David Rubenstein, a Baltimore native and one of the founders of the private equity firm the Carlyle Group, is on the verge of acquiring control of the Baltimore Orioles, a franchise he has long pursued.
The prominent Washington philanthropist and a cohort of investors have an agreement in place to buy a 40 percent stake in the team, according to three people familiar with the situation, all of whom spoke on the condition of anonymity to address a deal that still needs Major League Baseball’s approval. The deal with the Angelos family values the team at $1.7 billion; the Rubenstein-led group would buy its initial share now and hold the option to buy the rest at a later date.
“When I took on the role of Chair and CEO of the Orioles, we had the objective of restoring the franchise to elite status in major league sports, keeping the team in Baltimore for years to come, and revitalizing our partnership group,” John Angelos said in a statement Wednesday. “This relationship with David Rubenstein and his partners validates that we have not only met but exceeded our goals.”
Rubenstein’s investment group includes MichaelArougheti, co-founder of private equity firm Ares Management, and Orioles legend Cal Ripken Jr. NBA great Grant Hill; billionaire Mike Bloomberg; Y. Michele Kang, who is also the owner of the National Women’s Soccer League’s Washington Spirit; and former Baltimore mayor Kurt Schmoke are in the group as well.
The Orioles have been a part of my life since I was a child, and this is a special day. I look forward to this opportunity and will do whatever I can to help the organization. Let’s go O’s!
If the deal is approved, Rubenstein would become the Orioles’ “control person,” a term MLB uses to designate the lead decision-maker for each team. John Angelos took over that role from his ailing father, Peter, in 2020. Peter Angelos has directed his family to sell the team when he dies, according to documents presented in a since-settled lawsuit, and multiple people familiar with the deal suggested it includes an option for the Rubenstein-led group to purchase the remaining 60 percent of the team after Angelos’s death.
But while the agreement is in place, the partial sale to Rubenstein is not necessarily imminent. MLB’s owners must approve the move and can do so by a vote only after a committee of owners’ due diligence on the financing and logistics. It is not clear whether that process has started, but multiple people familiar with the situation said Wednesday they do not expect the other 29 team owners to vote on a sale at their quarterly meetings in Orlando next week. That process probably would not happen until the next owners meetings, which will take place this summer.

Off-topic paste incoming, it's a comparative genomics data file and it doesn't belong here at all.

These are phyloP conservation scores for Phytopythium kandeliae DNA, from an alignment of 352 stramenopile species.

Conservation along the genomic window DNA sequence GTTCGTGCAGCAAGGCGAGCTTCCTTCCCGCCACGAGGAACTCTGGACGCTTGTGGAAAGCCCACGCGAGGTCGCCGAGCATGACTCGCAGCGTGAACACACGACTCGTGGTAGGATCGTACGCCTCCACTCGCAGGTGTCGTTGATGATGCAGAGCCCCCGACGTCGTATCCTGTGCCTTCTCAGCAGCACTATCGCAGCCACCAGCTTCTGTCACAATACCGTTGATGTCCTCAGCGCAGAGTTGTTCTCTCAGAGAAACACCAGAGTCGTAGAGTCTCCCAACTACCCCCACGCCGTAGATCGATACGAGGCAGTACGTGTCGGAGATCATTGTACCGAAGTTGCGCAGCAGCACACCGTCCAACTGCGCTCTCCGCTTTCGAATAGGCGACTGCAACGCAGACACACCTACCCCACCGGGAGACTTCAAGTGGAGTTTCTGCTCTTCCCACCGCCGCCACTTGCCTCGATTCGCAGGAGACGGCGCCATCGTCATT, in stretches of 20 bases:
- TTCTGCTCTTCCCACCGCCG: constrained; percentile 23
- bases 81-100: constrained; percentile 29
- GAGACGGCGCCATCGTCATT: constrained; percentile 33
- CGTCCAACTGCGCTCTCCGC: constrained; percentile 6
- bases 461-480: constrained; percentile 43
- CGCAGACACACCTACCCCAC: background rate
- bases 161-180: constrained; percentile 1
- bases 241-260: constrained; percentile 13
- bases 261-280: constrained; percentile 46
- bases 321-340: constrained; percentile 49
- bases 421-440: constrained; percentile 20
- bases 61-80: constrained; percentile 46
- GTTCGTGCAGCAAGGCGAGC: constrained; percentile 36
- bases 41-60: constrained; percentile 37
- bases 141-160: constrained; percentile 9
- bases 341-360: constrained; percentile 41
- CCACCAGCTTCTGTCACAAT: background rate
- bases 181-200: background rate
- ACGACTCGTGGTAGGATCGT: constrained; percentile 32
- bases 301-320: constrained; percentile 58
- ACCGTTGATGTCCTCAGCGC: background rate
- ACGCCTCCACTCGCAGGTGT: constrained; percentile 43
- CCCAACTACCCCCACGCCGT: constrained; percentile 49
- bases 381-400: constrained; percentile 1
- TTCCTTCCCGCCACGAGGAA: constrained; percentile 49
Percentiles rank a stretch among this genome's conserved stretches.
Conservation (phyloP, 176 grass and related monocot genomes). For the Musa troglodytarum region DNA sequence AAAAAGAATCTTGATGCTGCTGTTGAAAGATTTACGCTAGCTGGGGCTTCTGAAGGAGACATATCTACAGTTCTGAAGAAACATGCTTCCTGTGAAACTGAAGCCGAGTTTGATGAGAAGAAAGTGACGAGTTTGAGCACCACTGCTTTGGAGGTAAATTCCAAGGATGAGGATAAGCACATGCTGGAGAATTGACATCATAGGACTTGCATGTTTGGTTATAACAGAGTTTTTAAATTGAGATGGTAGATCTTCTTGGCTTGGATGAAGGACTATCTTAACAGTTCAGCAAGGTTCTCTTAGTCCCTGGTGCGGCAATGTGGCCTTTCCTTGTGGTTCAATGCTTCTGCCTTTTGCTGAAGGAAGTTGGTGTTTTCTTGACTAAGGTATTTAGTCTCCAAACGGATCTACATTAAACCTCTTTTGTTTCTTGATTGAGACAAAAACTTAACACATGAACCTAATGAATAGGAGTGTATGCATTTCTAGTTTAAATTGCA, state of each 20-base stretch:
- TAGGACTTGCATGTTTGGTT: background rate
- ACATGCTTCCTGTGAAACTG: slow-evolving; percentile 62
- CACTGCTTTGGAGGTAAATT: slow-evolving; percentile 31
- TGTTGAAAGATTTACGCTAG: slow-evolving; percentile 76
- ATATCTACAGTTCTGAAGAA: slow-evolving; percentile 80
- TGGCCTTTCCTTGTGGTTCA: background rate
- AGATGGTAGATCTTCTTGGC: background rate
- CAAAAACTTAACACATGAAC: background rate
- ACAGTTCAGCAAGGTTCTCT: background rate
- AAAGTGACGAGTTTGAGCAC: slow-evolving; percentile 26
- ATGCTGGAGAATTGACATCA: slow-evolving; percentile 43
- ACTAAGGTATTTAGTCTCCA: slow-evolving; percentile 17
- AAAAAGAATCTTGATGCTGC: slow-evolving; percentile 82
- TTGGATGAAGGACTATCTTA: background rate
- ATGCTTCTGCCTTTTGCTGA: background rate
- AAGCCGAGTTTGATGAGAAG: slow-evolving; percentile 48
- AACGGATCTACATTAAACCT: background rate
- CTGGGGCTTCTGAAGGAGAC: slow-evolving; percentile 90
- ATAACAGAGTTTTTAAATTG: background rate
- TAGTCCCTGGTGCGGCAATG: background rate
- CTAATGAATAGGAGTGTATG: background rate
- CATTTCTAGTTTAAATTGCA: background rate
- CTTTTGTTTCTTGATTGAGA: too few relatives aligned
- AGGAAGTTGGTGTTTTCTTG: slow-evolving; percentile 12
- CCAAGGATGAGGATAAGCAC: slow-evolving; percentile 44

Also not clear is how a sale might affect Mid-Atlantic Sports Network, which broadcasts Orioles and Washington Nationals games and has been a source of years of consternation for all involved. According to the agreement MLB made with the Orioles when the Nationals moved into their territory in the early 2000s, the Orioles control the Nationals’ television rights in perpetuity, though they are obligated to pay Washington fair market value each year.
That deal states that, “In the event that either the Orioles, the Nationals, or the [regional sports network] are sold … all subsequent purchaser(s), assignees or transferees shall be unconditionally bound to all terms and conditions of this Agreement.” In other words, Rubenstein would inherit the Nationals’ television rights along with those of the Orioles.
But there has long been optimism and speculation among interested parties that a potential sale of the Orioles could open the door to some rearrangement as a condition of approval of the deal. Neither MLB nor the Nationals were willing to comment on such a possibility Wednesday, and MLB has long made clear that the existing agreement is binding.
When the Lerner family announced it was exploring a sale of the Nationals in April 2022, Rubenstein emerged as a potential buyer in partnership with Ted Leonsis, owner of the Washington Capitals, Wizards and Mystics. Leonsis — who is in near-constant contact with the Lerner family and remains interested in buying the Nationals, according to people familiar with the situation — has prioritized expansion of his Monumental Sports Network, which to this point has not had reliable summer programming outside of the WNBA.
Multiple people familiar with Leonsis and the Nationals’ situation have suggested that Leonsis could be seeking the broadcast rights to the Nationals or Orioles to fill out his network’s local sports programming, and a potential sale of the Orioles to Rubenstein could clear the way to a deal — though no one affiliated with either owner has indicated such a deal is imminent.